NOPEC Oil Nonsense

NOPEC Oil Nonsense
AP Photo/Ronald Zak

On February 7, 2019 the House Judiciary Committee passed H.R. 948, the No Oil Producing and Exporting Cartels Act, also known as the NOPEC bill. A companion bill is under review in the Senate Finance Committee. The bill has broad support among both Democrats and Republicans. 

The proposed legislation would allow the United States government to pursue Sherman Antitrust Act lawsuits against any oil producing country, or their agents, that engage in cooperative agreements with other oil producers to limit oil production.

The legislation would remove a long standing practice that grant nation-states freedom from legal jeopardy under established “Sovereign Immunity” provisions in U.S. and international laws. While undertaking measures to stop anti-competitive practices seems like a good idea, the legislation is bad law and unlikely to achieve any of its goals. 

It is important to understand that the most important counter-weight to OPEC is sustaining the rapid reduction in U.S. net oil imports. A combination of unprecedented expansion of domestic oil production from unconventional geologic formations and improved efficiency of the U.S. automobile fleet has reduced U.S. net imports from over 13 million barrels/day in 2008 to only 545,000 barrels/day in November of 2018.

These are official numbers from the U.S. Energy Information Administration (EIA). More domestic production is on the way as EIA has concluded that the U.S. could add another 5-10 million barrels/day in the coming years and will become a net oil exporter.

U.S. shale production alone accounted for 30 percent of world capital expenditures for oil and gas extraction in 2018 and not all this capital was sourced domestically. Sustaining an effective counter OPEC strategy will require paying attention to common sense opportunities and policies that permit continued expansion of U.S. oil production as well as infrastructure and processing facilities to move crude oil and petroleum products to domestic and export markets.

OK, but shouldn’t we also go after the OPEC producers. The problem with the legislation is that it is extremely broad and divorced from the real world. It comes with a long array of unintended economic and legal consequences. The  language in the bill is so broad that it could be used to sue non-OPEC states and U.S. energy companies that do business with OPEC members.

Some foreign investment in the U.S., particularly in the refining sector would be subject to seizure by the government. The bill applies not only to foreign states, but to any instrumentality or agent of a foreign state as well as “any other person” that acts collectively or in combination with a foreign state or instrumentality or agent of a foreign state.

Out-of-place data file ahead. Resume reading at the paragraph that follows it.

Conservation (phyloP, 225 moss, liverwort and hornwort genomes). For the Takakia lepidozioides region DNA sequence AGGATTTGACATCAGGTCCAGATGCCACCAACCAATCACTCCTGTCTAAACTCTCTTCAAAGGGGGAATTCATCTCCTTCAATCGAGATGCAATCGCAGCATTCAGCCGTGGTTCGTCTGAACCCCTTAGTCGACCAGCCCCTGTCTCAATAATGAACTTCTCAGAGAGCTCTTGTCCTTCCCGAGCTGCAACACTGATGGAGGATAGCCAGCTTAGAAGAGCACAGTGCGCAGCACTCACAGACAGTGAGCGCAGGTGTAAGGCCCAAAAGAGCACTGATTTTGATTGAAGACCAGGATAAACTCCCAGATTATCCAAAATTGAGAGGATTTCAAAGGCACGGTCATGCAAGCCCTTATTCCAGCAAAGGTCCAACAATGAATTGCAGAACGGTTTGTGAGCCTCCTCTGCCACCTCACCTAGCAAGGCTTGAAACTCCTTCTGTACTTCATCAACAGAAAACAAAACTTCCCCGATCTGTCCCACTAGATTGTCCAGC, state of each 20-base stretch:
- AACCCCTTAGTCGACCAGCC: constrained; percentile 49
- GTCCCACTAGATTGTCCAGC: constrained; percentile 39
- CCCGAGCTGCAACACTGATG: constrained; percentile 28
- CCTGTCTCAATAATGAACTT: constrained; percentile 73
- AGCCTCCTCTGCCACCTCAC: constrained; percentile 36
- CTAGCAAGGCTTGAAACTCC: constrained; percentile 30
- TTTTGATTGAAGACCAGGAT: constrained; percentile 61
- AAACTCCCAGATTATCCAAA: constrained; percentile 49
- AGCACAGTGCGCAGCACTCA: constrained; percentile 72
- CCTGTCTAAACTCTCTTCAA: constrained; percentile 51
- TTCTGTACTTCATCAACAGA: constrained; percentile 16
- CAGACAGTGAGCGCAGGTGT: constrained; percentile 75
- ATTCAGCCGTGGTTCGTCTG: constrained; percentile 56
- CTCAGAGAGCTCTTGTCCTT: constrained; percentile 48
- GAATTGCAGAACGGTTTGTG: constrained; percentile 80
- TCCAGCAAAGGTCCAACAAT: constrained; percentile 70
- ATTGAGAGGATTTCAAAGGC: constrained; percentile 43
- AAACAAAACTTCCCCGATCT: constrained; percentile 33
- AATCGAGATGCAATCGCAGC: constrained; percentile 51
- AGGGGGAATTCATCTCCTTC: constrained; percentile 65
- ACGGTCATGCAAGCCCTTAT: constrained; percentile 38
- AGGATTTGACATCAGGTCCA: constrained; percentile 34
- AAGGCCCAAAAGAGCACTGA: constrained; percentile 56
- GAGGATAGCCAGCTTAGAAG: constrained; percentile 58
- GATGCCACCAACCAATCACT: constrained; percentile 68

It also seeks to eliminate a key legal defense that U.S. energy companies have long relied on as a bulwark when caught between the competing dictates of the U.S. antitrust laws and the legal requirements of the foreign jurisdictions in which those companies often do business.

The potential economic downsides of the legislation are substantial. As assets get tied up in court we can expect retaliation and asset flight out of the U.S. by OPEC and non-OPEC nations that are aligned with OPEC.  Although some OPEC nation states may restrict crude production, their national oil companies are heavily invested in U.S. refining and related energy companies. We may find OPEC and aligned nations refusing to work with U.S. firms and reduced trade with OPEC and aligned countries is a likely outcome.  

The bill eliminates sovereign compulsion defense. As a result, U.S. energy firms could be sued as a co-defendant in any action against an OPEC or aligned nation. Protection against sovereign compulsion is vital for U.S. energy firms faced with a situation where it is impossible to comply with both U.S. antitrust laws and foreign law.

For example, if a host country dictates a change in oil output, a U.S. producer operating under an agreement with the host government would be subject to Sherman anti-trust penalties under the NOPEC legislation.

Retaliation would be commonplace as OPEC and aligned nations could take U.S. companies into local courts. Most importantly, it eliminates sovereign immunity a long standing common law and statutory defense which protects U.S. assets from capricious behavior abroad. Open capital markets and freedom from uncertain and capricious behavior by the U.S. government is one of the hall marks that makes domestic oil and gas reserves a magnate for foreign capital. It would be a tragedy if in an attempt to address real or presumed threats from OPEC, we undermined our domestic energy security. 

Lucian Pugliaresi is President of the Energy Policy Research Foundation, Inc. (EPRINC), a public policy think tank located in Washington, DC. He served on the NSC staff during the Reagan Administration.

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